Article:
Overviews can combine evidence about harms across systematic reviews , but combining systematic reviews does not address limitations in the study types included in those reviews (e.g., randomized trials), nor can overviews resolve methodological heterogeneity across reviews (e.g., different selection criteria for reporting harms). Because it would be redundant to synthesize the same evidence about harms in different systematic reviews, we argue that only one review of harms might be needed for a given intervention.
For the reasons above, regulators including the US Food and Drug Administration (FDA) consider harms in multiple populations, animal studies, and clinical pharmacology when developing “prescribing information” for patients and clinicians . Prescribing information applies to all users who might be at risk of an intervention’s potential harms. Conclusions in systematic reviews might differ from regulatory guidance when reviews are restricted to subsets of the at-risk population or when reviews are otherwise incomplete.
Conducting separate reviews about benefits and harms is a feasible alternative to the current paradigm. Multiple systematic reviews about potential benefits in different subpopulations could reference or incorporate a comprehensive review about potential harms in the entire population of users. Where applicable, heterogeneity across subpopulations could be explored in reviews of harms. This approach to systematic reviews would have implications for other research such as clinical trials and guideline development. For example, core outcome sets typically describe the minimum benefits and harms to include in all studies of a particular health problem . Instead, core outcome sets for benefits could be organized around health problems (e.g., depression, anxiety), while core outcome sets for harms could be organized around different types of interventions (e.g., antidepressants, antipsychotics) .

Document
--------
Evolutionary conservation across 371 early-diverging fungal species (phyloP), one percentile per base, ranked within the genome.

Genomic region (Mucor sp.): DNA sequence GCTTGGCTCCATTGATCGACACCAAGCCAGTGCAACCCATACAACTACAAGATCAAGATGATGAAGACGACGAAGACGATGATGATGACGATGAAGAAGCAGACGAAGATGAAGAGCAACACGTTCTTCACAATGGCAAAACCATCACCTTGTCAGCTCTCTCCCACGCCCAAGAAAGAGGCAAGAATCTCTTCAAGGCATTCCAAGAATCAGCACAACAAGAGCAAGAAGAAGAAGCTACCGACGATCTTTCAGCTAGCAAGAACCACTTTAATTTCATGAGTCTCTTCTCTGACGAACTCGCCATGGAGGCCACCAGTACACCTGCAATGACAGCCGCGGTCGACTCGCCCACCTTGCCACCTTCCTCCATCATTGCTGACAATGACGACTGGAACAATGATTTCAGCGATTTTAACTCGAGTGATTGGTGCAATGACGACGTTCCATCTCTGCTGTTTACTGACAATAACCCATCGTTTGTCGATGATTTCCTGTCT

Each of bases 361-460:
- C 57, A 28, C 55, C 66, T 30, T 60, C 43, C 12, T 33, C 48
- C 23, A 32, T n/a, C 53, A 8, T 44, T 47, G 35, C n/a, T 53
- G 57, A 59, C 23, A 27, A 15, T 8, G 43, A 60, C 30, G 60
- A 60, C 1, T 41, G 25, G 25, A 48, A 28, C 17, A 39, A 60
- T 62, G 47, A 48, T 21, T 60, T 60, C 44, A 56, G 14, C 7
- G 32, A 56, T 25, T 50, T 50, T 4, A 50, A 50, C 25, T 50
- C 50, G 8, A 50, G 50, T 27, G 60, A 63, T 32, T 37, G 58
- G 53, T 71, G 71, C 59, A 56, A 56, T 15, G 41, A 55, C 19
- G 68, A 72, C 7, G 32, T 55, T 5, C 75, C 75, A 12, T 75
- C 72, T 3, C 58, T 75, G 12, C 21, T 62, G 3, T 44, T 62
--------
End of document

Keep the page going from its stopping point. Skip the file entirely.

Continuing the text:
In conclusion, many studies show that systematic reviews use suboptimal methods to assess harms, and that conclusions in systematic reviews are unreliable (which implies that some of their conclusions are wrong). Mandating the inclusion of harms in all systematic reviews of interventions might exacerbate rather than solve known problems; this sort of tokenism should be replaced by focused reviews of harms conducted by teams with appropriate expertise. Reviewing harms and benefits separately could minimize redundant work across reviews of the same interventions, and it could reduce the likelihood that reviews of the same interventions reach inconsistent (incorrect) conclusions.
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Mayo-Wilson, E., Qureshi, R. & Li, T. Conducting separate reviews of benefits and harms could improve systematic reviews and meta-analyses. Syst Rev 12, 67 (2023). https://doi.org/10.1186/s13643-023-02234-0